(Host) Thursday night, the Vermont House gave preliminary approval to next year’s state budget. The major battle over the bill was an unsuccessful effort by the Republicans to include Governor Jim Douglas’ Medicaid reform plan in the legislation.
VPR’s Bob Kinzel reports.
(Kinzel) The proposed budget calls for roughly a three percent increase in spending next year. House Appropriations Chairwoman Martha Heath told her colleagues that her committee didn’t want to transfer financial burdens from the state to the local level to balance the budget.
Heath says the proposal increases funding for higher education and workforce training programs, it provides additional funds to help clean up Lake Champlain and it allocates additional funds for the state’s transportation paving programs:
(Heath) “All of these choices reflect our commitment to live up to our promises to our communities and not to make choices that would put greater pressures on property taxes. We were able in the budget to make investments in Vermont’s future our economy and our workforce.”
(Kinzel) Heath says her committee deliberately decided not to include spending on the state’s Medicaid program in the overall budget. The program faces a projected $80 million deficit next year.
The Douglas administration is seeking a waiver from the federal government to give the state much more flexibility in using federal Medicaid funds. The administration hopes to receive approval for the waiver in the next few weeks. Heath says it makes no sense to pass a Medicaid budget until the waiver issue is settled.
House Republicans strongly disagreed with this approach. They tried to amend the budget to include the governor’s Medicaid plan. It’s a proposal that increases premiums for participants of the VHAP and Dr. Dynasaur programs, cuts payments to hospitals and doctors and requires higher payments for the state’s pharmaceutical assistance programs.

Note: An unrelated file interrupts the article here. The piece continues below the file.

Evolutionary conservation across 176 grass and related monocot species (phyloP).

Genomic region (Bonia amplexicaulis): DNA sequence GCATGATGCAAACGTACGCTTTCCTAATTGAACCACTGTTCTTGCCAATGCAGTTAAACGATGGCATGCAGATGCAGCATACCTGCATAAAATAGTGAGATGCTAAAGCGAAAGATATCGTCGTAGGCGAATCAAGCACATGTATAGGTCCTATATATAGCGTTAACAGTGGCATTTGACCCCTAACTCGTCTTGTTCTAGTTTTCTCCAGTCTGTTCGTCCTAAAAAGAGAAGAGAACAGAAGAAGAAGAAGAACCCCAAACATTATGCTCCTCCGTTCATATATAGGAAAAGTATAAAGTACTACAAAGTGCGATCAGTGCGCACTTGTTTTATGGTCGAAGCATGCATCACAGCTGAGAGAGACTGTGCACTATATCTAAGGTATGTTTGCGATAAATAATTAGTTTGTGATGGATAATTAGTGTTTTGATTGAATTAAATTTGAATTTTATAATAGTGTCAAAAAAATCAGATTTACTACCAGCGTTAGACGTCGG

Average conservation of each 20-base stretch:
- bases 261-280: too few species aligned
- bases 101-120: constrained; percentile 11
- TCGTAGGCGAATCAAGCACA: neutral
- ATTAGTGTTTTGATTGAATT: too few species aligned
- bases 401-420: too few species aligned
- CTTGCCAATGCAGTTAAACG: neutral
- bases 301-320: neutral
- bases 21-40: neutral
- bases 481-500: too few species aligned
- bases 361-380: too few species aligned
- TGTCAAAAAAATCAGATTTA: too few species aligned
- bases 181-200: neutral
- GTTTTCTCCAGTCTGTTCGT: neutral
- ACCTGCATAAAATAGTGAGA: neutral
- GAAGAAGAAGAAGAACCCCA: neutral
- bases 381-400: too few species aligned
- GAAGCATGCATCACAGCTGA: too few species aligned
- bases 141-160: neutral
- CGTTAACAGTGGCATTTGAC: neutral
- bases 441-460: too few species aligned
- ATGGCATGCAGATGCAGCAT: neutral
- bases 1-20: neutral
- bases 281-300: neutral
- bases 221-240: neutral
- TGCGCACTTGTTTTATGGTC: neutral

Shelburne Representaive Joyce Errecart argued it’s critical for lawmakers to address the Medicaid issue now:
(Errecart) “If we defeat this amendment and if we send this bill forward without a Medicaid deficit reduction then I fully expect that your next opportunity to vote on the Medicaid budget will have to include a tax increase.”
(Kinzel) But Burlington Representaive Mark Larson argued that it’s a mistake to tackle the Medicaid problem now because there are still too many variables to consider:
(Larson) “We need more information and I think we have a responsible process in place. Again, I would emphasis 24 percent of Vermonters rely on Medicaid – 150,000 people. For us to make a rash decision without all the information does not benefit Vermont.”
(Kinzel) After more than an hour of debate, the House voted to reject the Republican amendment by a vote of 99 to 43. The budget is scheduled to come up for final approval in the House on Friday.
For Vermont Public Radio, I’m Bob Kinzel in Montpelier.